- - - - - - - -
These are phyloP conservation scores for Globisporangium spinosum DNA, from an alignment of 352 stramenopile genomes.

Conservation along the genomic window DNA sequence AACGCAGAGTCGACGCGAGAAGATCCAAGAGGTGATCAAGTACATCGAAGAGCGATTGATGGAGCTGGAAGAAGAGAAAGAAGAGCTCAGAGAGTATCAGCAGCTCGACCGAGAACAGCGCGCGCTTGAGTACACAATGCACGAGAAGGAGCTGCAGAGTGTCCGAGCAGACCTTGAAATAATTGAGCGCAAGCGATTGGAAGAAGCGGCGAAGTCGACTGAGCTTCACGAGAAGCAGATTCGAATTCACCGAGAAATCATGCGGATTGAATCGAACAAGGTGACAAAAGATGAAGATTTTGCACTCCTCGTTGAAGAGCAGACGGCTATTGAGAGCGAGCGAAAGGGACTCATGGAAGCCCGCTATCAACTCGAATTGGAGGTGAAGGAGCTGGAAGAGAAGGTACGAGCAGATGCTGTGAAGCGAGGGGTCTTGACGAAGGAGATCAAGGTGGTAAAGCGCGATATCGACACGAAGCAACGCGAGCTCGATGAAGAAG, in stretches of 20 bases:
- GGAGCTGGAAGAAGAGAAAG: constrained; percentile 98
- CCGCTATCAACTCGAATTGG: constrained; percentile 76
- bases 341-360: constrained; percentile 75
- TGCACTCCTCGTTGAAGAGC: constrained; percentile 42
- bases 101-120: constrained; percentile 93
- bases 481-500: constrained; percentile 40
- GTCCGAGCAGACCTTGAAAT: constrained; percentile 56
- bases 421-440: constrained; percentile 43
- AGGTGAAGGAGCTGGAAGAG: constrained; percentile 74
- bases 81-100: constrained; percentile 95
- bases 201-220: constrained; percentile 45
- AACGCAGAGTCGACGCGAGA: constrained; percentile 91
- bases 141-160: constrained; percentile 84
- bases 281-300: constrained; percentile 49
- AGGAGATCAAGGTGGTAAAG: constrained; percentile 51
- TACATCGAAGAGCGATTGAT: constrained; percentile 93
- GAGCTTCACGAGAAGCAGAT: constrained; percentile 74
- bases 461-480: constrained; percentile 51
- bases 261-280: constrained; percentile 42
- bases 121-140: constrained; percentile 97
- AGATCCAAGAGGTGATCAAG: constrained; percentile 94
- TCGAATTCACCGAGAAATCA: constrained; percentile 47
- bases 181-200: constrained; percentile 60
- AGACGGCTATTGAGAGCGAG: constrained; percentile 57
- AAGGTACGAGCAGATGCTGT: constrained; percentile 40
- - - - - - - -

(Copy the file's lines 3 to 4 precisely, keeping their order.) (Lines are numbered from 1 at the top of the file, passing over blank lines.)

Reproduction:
- GGAGCTGGAAGAAGAGAAAG: constrained; percentile 98
- CCGCTATCAACTCGAATTGG: constrained; percentile 76